China’s economy may be headed for another low

China’s economic numbers in the last few months have disappointed expectations but the worst is not over — analysts are expecting third quarter data to come in even weaker than than before.

A quarterly survey by China Beige Book released Wednesday showed that growth slowed in the third quarter while debt levels soared.

“Nationally, revenue, profits, output, sales volumes, and job growth all slowed from a quarter ago, as did both domestic and export orders,” the report said, citing China Beige Book’s survey of more than 3,300 Chinese businesses.

Critically, the firm found that debt levels remain on the rise, with bond issuance climbing to its highest in the history of the survey.

The ratio of the so-called “shadow banking” to overall borrowing was also at the second-highest on record. Shadow banking refers to unregulated lending activities that are often present higher risks as they are subjected to less regulatory oversight.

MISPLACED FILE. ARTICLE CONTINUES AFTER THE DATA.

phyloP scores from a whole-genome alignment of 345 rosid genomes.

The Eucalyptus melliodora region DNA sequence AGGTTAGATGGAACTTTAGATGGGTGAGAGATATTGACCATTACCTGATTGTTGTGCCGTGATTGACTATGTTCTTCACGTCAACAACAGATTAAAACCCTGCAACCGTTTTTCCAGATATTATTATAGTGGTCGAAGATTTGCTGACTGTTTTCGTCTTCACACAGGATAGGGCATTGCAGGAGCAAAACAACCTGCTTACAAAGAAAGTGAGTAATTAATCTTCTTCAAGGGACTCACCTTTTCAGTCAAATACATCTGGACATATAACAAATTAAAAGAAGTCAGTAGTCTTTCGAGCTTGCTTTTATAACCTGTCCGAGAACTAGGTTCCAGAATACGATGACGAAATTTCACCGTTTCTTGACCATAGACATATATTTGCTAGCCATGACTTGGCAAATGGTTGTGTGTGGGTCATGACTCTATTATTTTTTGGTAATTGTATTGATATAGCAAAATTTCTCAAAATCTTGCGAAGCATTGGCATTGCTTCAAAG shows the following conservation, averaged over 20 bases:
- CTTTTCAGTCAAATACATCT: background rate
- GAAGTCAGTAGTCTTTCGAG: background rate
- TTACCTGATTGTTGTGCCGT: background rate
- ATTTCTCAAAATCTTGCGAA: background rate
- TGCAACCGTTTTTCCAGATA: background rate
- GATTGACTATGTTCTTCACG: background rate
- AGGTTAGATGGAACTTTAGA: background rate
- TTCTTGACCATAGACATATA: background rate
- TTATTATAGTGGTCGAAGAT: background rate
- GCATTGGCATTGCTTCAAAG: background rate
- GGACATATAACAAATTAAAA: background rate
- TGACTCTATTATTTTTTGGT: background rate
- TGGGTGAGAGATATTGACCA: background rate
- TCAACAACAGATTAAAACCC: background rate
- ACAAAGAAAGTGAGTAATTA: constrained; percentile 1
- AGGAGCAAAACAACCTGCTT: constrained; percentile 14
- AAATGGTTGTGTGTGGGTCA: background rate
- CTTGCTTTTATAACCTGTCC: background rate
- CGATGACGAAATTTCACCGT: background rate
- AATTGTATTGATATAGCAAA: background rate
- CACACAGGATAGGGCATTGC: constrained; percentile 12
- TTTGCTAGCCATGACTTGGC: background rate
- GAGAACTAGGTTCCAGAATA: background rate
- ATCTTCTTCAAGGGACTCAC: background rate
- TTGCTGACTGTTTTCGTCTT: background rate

“Borrowing is still high. This could offer some relief next quarter. Any fears of further labor market stress could result in Beijing pushing firms to staff up as credit is doled out,” Shehzad Qazi, managing director of China Beige Book International said in an email. “That said, any comparison (in economic growth) with very weak Q418 will look comparatively better than it should.”

Last year, China’s official numbers — which are frequently doubted — showed fourth-quarter growth came in at 6.4%, dragging the annual rate to its slowest since 1990 at 6.6%.

At the start of this year, the pace of growth held at 6.4% in the first quarter, and dropped to 6.2% in the second. China is expected to release third-quarter gross domestic product in mid-October.

Yuxian Zhang, director general at the State Information Center’s economic forecasting department, also said the third quarter would mark a low point for China this year.

His reasoning is that government policies didn’t really come into play in the first half of the year, and the effect of supportive measures such as tax cuts will take time to be felt, according to CNBC’s translation of Zhang’s Mandarin-language remarks at a press event last week.

Zhang expects gross domestic product to increase 6.1% in the third quarter and 6.2.% in the fourth, bringing the annual total to between 6.2% and 6.3%.

Percentage points aside, it’s unclear how effective the Chinese government will be in its efforts to balance supporting the economy with reducing reliance on debt for growth.